Case Study of Nestle: Training and Development
Nestlé is today the world’s leading food company, with a 135-year history and operations in virtually every country in the world. Nestlé’s principal assets are not office buildings, factories, or even brands. Rather, it is the fact that they are a global organization comprised of many nationalities, religions, and ethnic backgrounds all working together in one single unifying corporate culture.
Culture at Nestlé and Human Resources Policy
Nestlé culture unifies people on all continents. The most important parts of Nestlé’s business strategy and culture are the development of human capacity in each country where they operate. ...view middle of the document...
However, in a number of countries, we have decided to offer employees the opportunity to upgrade their essential literacy skills. A number of Nestlé companies have therefore set up special programs for those who, for one reason or another, missed a large part of their elementary schooling.
These programs are especially important as they introduce increasingly sophisticated production techniques into each country where they operate. As the level of technology in Nestlé factories has steadily risen, the need for training has increased at all levels. Much of this is on-the-job training to develop the specific skills to operate more advanced equipment. But it’s not only new technical abilities that are required. It’s sometimes new working practices. For example, more flexibility and more independence among work teams are sometimes needed if equipment is to operate at maximum efficiency. “Sometimes we have debates in class and we are afraid to stand up. But our facilitators tell us to stand up because one day we might be in the parliament!” (Maria Modiba, Production line worker, Babelegi factory, Nestlé South Africa).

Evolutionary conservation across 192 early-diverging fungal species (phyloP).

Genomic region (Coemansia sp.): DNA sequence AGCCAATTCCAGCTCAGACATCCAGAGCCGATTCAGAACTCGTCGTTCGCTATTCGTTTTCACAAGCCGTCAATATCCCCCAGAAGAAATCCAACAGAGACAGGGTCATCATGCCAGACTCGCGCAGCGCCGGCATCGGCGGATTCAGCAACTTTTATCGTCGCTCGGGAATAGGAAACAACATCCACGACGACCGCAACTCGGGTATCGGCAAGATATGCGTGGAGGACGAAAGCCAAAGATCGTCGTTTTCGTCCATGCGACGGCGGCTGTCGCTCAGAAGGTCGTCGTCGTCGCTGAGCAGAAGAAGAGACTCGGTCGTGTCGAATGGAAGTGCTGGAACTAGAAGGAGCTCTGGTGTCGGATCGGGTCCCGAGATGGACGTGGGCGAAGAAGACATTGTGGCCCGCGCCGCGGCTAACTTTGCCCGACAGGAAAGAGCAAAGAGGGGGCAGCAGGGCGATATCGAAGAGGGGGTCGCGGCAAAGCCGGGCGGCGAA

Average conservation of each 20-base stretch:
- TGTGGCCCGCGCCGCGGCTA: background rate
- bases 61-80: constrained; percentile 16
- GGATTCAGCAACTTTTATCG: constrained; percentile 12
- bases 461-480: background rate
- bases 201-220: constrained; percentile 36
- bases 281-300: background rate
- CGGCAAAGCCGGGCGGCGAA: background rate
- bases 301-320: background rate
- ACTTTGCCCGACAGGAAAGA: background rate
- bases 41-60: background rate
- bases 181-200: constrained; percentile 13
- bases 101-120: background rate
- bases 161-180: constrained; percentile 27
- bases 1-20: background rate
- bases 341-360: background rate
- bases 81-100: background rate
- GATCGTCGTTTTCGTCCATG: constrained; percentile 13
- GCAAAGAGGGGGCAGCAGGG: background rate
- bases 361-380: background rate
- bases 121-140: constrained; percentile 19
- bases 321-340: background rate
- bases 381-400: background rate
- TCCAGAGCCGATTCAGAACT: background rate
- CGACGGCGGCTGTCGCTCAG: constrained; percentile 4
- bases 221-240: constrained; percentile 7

Nestlé Apprenticeship Program
Apprenticeship programs have been an essential part of Nestlé training where the young trainees spent three days a week at work and two at school. Positive results observed but some of these soon ran into a problem. At the end of training, many students were hired away by other companies which provided no training of their own.“My two elder brothers worked here before me. Like them, for me the Nestlé Apprenticeship Program in Nigeria will not be the end of my training but it will provide me with the right base for further advancement. We should have more apprentices here as we are trained so well!” (John Edobor Eghoghon, Apprentice Mechanic, Agbara Factory, Nestlé Nigeria) “It’s not only a matter of learning bakery; we also learn about microbiology, finance, budgeting, costs, sales, how to treat the customer, and so on. That is the reason I think that this is really something that is going to give meaning to my life. It will be very useful for everything.” (Jair Andrés Santa, Apprentice Baker, La Rosa Factory Dosquebradas, Nestlé Columbia).
Two-thirds of all Nestlé employees work in factories, most of which organize continuous training to meet their specific needs. In addition, a number of Nestlé operating companies run their own residential training centers. The result is that local training is the largest component of Nestlé’s people development activities worldwide and a substantial majority of the company’s 240000 employees receive training every year. Ensuring appropriate and continuous training is an official part of every manager’s responsibilities and, in many cases; the manager is personally involved in the teaching. For this reason, part of the training structure in every company is focused on developing managers’ own coaching skills. Additional courses are held outside...